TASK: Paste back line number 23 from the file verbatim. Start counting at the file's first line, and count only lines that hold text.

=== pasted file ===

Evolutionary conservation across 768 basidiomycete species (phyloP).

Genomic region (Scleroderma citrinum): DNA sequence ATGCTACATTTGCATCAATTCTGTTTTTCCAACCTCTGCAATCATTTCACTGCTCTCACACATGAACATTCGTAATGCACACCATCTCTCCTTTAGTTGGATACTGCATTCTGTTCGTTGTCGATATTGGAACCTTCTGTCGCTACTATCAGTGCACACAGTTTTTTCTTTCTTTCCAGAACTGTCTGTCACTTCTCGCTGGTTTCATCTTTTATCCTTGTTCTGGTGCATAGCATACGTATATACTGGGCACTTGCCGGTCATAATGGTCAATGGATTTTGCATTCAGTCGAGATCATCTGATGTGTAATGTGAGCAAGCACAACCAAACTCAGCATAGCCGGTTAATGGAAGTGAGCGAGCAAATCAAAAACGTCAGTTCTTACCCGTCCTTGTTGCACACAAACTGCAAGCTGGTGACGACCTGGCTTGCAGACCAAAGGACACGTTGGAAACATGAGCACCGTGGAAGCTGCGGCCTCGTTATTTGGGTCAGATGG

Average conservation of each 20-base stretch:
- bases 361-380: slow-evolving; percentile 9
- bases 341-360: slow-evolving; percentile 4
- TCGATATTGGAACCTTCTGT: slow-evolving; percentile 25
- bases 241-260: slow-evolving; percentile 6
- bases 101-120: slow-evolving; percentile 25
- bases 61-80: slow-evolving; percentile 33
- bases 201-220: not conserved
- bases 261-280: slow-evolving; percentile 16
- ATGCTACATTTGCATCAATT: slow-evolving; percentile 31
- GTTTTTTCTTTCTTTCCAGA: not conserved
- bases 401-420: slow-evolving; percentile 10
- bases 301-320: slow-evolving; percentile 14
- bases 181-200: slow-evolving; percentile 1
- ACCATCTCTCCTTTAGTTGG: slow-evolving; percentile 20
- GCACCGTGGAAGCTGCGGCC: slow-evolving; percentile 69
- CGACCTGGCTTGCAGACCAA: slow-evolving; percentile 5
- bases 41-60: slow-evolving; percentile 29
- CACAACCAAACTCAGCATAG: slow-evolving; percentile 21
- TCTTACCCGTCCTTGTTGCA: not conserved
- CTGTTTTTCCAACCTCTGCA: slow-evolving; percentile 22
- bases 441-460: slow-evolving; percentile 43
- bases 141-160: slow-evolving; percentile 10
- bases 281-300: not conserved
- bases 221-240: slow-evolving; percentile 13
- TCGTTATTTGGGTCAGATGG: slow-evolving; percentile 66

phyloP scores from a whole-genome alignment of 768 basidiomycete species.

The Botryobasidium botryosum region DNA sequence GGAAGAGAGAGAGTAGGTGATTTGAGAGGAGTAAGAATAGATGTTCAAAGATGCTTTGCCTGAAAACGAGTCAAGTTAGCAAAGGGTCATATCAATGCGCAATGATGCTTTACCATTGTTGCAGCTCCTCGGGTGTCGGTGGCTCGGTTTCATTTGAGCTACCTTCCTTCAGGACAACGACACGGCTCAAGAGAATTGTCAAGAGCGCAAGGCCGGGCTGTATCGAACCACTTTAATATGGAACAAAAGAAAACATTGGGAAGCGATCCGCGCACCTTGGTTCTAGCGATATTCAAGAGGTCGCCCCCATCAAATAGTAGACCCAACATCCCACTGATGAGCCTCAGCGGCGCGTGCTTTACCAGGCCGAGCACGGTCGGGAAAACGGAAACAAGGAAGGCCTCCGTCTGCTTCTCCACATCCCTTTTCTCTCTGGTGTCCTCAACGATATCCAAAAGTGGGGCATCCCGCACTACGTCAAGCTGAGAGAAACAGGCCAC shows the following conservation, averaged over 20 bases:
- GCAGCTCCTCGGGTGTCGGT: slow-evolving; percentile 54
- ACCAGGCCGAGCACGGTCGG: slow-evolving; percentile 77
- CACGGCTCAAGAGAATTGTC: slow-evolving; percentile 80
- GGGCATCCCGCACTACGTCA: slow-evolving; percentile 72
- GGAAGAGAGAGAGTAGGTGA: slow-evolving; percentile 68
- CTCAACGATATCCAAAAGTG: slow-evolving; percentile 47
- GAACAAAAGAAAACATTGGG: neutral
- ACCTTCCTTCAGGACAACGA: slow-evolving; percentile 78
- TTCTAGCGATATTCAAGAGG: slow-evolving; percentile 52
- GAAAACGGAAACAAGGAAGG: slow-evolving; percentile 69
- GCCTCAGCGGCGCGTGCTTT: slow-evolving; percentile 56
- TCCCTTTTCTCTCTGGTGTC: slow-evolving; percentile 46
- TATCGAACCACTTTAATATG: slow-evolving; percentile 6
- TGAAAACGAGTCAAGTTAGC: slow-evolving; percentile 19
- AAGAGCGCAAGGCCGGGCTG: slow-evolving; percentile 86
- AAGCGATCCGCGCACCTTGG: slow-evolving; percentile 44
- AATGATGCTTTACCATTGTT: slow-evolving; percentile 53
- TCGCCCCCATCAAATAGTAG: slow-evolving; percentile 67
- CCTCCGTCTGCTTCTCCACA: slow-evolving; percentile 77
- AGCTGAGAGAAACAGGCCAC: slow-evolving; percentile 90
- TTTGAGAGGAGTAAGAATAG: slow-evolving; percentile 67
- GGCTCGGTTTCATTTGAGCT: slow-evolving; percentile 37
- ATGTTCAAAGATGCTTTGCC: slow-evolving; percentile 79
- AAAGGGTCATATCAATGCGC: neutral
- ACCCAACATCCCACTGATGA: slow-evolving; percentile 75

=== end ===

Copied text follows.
- CTGTTTTTCCAACCTCTGCA: slow-evolving; percentile 22